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300 Years of French Culture in Alabama

Sixteen years before they founded New Orleans, the French established a settlement on the Gulf of Mexico, a town now called Mobile, in Alabama. To celebrate the bi-centennial of its annexation by the United States, Alabama is organizing a symposium on its French heritage this weekend. We asked Steve Murray, director of the Alabama Department of Archives and History, to tell us more about his state’s French connection.

France-Amérique: French culture in the United Sates is usually associated with Louisiana rather than with Alabama. When did the French arrive in what is now Alabama?

Steve Murray: Mobile predates New Orleans! A military fort and a village nicknamed “La Mobile” were founded in 1702 by two French-Canadian brothers, Pierre Le Moyne d’Iberville and Jean-Baptiste Le Moyne. The colony was the first permanent European settlement on the Gulf of Mexico and remained the capital of the French Louisiana territory until 1720. The first Mardi Gras ever recorded in American history was organized in Mobile. But in 1763, the Treaty of Paris ended the Seven Years’ War — known as the French and Indian War in North America — and France ceded to Great Britain its territories east of the Mississippi. The French left Alabama and retreated to New Orleans, which had become the capital of French Louisiana in 1722.

Did the French explore other regions of what is now Alabama?

In 1717, French explorers and settlers traveled up the Alabama River from Mobile and established Fort Toulouse near a Native Creek village at the confluence of two rivers near the present town of Wetumpka, twenty miles north of Montgomery, the state capital. Staking a claim to the interior of what would become Alabama and beating British and Scottish traders who had begun to come overland from the Eastern colonies, the French won a decisive victory in a time of competition between European powers for land and resources in North America. Fort Toulouse became an important commercial hub where the French traded deerskins, which were in high demand in Europe at the time, with the Native tribes. The fort was abandoned when the French lost Alabama to the British, but French trade goods such as glass beads, porcelain, silver and firearms are now part of the collections at the Museum of Alabama. The fort’s palisade, barracks and officers’ quarters have been faithfully reconstructed and the site is now a National History Park.

Which other French items are kept at the Alabama Archives?

A small French canon was left behind when the French abandoned Fort Toulouse. It eventually made its way to Montgomery and has been part of our museum collection since 1901. It’s one of our most treasured artifacts. Our collections also hold the fortune of William Rufus King, a wealthy cotton planter from Alabama who served as a Minister to France from 1844 to 1846. While he was in Paris, he hosted lavish dinners for the court of King Louis Philippe and amassed an amazing collection of Chinese porcelain, silver, furniture and art. Another of our items is a 45-feet-long stretch of wallpaper depicting scenes from the Vine and Olive Colony in Marengo County.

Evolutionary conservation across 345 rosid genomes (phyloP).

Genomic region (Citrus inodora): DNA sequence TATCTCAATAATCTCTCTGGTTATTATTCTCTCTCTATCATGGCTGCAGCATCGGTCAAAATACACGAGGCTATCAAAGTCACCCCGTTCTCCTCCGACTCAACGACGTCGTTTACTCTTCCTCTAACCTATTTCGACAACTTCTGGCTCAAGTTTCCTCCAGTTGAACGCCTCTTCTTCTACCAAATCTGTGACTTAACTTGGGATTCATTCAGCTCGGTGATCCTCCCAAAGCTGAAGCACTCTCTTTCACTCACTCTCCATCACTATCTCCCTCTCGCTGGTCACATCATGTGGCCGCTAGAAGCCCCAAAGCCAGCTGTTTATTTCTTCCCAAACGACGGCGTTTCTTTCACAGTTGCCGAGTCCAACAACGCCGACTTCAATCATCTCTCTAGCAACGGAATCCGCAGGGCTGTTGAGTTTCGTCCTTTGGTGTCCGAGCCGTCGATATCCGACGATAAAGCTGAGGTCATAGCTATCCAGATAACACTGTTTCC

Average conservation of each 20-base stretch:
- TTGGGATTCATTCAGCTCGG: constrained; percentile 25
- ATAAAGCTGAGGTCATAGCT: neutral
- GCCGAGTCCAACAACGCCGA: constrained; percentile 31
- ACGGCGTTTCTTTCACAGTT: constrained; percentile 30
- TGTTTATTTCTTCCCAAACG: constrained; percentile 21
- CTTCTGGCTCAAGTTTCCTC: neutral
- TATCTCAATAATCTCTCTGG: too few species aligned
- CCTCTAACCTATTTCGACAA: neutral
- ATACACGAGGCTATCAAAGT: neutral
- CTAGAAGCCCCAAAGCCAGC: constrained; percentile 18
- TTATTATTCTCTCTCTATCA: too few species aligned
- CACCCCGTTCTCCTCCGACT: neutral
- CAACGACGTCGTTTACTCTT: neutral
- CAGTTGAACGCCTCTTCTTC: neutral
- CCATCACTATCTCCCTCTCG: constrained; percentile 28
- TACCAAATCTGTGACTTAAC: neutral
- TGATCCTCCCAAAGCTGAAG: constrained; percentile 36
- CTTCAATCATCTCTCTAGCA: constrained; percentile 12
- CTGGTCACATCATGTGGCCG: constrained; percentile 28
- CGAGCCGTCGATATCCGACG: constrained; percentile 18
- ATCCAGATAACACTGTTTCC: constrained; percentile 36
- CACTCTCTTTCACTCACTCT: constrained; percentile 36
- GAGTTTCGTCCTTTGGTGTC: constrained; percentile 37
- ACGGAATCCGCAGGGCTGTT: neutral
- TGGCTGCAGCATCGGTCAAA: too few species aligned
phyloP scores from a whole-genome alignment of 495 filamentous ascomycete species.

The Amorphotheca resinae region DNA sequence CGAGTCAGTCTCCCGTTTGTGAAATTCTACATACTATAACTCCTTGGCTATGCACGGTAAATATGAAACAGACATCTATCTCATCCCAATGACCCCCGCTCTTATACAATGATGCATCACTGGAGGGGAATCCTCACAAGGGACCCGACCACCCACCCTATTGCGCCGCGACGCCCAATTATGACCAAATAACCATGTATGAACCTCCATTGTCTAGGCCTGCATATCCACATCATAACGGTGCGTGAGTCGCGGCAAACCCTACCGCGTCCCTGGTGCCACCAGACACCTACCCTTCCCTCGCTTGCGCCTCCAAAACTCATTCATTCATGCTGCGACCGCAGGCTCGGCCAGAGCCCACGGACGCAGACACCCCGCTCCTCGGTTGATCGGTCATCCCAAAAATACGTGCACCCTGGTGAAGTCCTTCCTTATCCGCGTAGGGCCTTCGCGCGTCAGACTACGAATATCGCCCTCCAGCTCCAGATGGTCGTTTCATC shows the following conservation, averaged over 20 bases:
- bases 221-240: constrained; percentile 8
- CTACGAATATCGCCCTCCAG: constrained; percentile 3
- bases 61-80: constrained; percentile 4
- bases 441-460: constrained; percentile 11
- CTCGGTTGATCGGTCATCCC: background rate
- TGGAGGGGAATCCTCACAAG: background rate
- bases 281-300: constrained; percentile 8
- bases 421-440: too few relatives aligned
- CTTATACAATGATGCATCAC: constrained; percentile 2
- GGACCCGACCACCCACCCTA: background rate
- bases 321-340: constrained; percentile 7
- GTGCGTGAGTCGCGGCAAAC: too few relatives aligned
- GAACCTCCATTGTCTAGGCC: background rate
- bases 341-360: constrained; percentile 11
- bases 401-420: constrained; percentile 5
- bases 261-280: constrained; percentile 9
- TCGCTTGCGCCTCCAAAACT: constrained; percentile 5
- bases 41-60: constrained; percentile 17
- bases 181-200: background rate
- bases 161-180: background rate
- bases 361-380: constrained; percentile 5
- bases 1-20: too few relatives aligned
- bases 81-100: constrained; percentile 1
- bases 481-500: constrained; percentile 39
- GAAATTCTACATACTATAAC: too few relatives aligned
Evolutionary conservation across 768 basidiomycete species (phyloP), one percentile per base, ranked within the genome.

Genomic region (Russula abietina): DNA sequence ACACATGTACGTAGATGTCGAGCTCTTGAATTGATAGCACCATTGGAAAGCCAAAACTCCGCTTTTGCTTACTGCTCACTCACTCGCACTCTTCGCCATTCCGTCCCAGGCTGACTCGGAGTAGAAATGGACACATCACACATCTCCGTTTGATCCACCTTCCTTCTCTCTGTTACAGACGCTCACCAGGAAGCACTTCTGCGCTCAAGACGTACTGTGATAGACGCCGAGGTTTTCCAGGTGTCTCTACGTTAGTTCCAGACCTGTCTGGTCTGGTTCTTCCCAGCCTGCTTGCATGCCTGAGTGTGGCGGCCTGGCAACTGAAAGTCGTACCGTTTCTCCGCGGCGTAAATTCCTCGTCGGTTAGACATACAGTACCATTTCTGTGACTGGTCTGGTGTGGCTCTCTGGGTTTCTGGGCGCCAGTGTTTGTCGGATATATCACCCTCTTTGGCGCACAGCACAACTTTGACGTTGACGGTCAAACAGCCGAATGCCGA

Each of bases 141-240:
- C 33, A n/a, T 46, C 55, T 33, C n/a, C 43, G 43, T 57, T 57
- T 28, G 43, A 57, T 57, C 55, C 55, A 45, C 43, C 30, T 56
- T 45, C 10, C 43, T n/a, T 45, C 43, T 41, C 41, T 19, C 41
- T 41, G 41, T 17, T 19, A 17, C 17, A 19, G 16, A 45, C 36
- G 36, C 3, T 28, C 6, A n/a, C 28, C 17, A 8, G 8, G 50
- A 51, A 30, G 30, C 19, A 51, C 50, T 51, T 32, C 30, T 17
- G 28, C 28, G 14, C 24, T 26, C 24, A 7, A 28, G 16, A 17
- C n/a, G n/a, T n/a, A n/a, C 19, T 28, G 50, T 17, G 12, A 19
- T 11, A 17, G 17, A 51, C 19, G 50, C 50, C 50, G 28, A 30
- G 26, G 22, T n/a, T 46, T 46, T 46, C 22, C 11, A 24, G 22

alabama-colinie-vin-olives-napoleon

A section of the Vine and Olive Colony wallpaper. © Alabama Department of Archives and History

Can you tell us more about these colonists?

After Napoleon’s defeat, some of his officers immigrated to the United States to escape the Bourbon Restoration. They were granted lands in Western Alabama by Congress in 1817 and set about growing grapes and olives. But Alabama does not have the right climate or soil to grow either of these crops! Some of the settlers remained in Philadelphia, but some 150 came to West Alabama. The colony had collapsed by 1825, but descendants of the French settlers still live in this part of the state. A few towns founded by the Bonapartists are still standing today, including Aigleville, Marengo and Arcola.

Is French culture still visible in present-day Alabama?

The French departed the region in the 1760s, but there was a considerable effort to bring back French colonial architecture in Alabama in the 19th and 20th centuries. Downtown Mobile now resembles the French Quarter of New Orleans. The city’s street names also pay homage to our French heritage, such as Dauphin Street, Beauregard Street, St. Louis Street, Royal Street and Bienville Square. Closer to our time, in 1917, the American entry into World War I marked a turning point in the conflict, but also in Alabama’s history. The state shifted its economy from cotton farming to heavy industry, high-tech sectors, and defense manufacturing. Some 20 French automobile and aviation companies now operate sites in Alabama. Most recently, Airbus opened an assembly plant in Mobile less than a mile away from the site of the 1702 French settlement.

Alabama’s French Connection: A Symposium on Shared History
Alabama Department of Archives & History, Montgomery, Alabama
June 9-10, 2017

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